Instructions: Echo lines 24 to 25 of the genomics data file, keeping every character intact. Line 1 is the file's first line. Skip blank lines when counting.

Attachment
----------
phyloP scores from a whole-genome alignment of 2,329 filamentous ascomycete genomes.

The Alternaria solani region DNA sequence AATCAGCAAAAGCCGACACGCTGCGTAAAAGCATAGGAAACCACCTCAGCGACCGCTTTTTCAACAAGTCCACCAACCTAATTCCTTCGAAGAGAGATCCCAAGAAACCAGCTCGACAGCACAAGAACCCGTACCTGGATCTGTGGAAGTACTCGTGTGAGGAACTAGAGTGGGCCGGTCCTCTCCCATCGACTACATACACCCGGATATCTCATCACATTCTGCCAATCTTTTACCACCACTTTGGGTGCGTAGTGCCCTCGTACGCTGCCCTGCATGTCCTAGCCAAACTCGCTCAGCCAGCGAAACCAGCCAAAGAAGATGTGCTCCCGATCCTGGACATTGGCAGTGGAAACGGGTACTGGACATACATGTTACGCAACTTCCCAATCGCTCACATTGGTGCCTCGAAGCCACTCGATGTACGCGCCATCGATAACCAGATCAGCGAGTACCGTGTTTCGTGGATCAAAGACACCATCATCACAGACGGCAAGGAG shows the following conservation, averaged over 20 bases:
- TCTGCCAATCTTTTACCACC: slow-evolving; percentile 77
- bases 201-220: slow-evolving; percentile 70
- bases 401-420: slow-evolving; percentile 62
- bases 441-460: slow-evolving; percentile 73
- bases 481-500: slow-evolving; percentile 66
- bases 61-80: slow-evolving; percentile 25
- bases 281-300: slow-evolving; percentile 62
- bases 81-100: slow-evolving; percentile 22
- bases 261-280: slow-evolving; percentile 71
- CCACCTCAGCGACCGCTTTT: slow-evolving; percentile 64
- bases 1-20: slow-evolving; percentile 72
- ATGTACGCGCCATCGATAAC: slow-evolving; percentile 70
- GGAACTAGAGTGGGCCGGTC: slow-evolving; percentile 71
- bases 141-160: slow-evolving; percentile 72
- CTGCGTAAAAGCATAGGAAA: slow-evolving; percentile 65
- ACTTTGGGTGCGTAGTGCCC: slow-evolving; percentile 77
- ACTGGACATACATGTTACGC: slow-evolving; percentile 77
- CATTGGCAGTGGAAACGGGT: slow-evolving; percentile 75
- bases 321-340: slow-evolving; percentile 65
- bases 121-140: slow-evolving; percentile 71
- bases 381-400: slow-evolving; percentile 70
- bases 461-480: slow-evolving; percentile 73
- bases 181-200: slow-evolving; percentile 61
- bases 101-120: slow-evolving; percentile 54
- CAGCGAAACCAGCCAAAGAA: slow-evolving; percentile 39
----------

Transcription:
- bases 461-480: slow-evolving; percentile 73
- bases 181-200: slow-evolving; percentile 61